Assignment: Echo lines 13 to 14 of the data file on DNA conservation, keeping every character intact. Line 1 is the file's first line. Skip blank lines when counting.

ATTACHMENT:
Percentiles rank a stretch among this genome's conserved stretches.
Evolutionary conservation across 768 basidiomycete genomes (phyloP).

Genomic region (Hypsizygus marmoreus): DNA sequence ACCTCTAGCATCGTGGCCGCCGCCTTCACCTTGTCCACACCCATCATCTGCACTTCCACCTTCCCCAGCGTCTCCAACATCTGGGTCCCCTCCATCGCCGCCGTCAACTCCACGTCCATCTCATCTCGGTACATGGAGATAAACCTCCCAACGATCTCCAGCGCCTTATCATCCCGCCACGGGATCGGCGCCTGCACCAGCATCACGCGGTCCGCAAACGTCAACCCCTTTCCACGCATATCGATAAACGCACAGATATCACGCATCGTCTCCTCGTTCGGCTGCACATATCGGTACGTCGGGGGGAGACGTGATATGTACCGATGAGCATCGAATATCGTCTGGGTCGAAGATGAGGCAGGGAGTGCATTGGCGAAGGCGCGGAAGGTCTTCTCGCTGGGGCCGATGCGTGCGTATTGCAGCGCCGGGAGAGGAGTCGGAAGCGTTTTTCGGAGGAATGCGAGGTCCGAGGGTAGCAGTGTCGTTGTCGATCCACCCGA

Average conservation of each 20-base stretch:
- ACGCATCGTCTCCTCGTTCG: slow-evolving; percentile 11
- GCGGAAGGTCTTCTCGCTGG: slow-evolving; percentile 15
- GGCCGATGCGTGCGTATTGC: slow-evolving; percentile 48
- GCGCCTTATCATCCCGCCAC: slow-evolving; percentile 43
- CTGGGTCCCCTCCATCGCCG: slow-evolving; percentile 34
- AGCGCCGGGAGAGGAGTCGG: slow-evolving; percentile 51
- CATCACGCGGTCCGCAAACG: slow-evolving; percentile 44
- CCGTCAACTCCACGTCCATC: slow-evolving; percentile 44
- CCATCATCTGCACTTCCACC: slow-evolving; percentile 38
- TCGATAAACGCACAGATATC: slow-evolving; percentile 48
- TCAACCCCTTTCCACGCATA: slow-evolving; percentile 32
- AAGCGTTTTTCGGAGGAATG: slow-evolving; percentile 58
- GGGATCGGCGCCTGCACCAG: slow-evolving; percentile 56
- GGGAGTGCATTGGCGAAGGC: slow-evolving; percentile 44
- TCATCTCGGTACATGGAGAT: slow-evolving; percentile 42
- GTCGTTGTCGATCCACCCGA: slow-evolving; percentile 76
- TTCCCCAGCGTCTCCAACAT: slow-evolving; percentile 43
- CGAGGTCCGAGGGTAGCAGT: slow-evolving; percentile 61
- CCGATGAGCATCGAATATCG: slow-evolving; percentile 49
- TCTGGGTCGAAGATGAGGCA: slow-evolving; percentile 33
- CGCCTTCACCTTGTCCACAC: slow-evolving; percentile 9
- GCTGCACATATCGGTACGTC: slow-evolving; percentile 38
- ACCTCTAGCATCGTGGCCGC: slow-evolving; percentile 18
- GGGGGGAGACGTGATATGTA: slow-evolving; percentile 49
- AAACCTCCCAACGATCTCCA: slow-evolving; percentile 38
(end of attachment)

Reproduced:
- CCATCATCTGCACTTCCACC: slow-evolving; percentile 38
- TCGATAAACGCACAGATATC: slow-evolving; percentile 48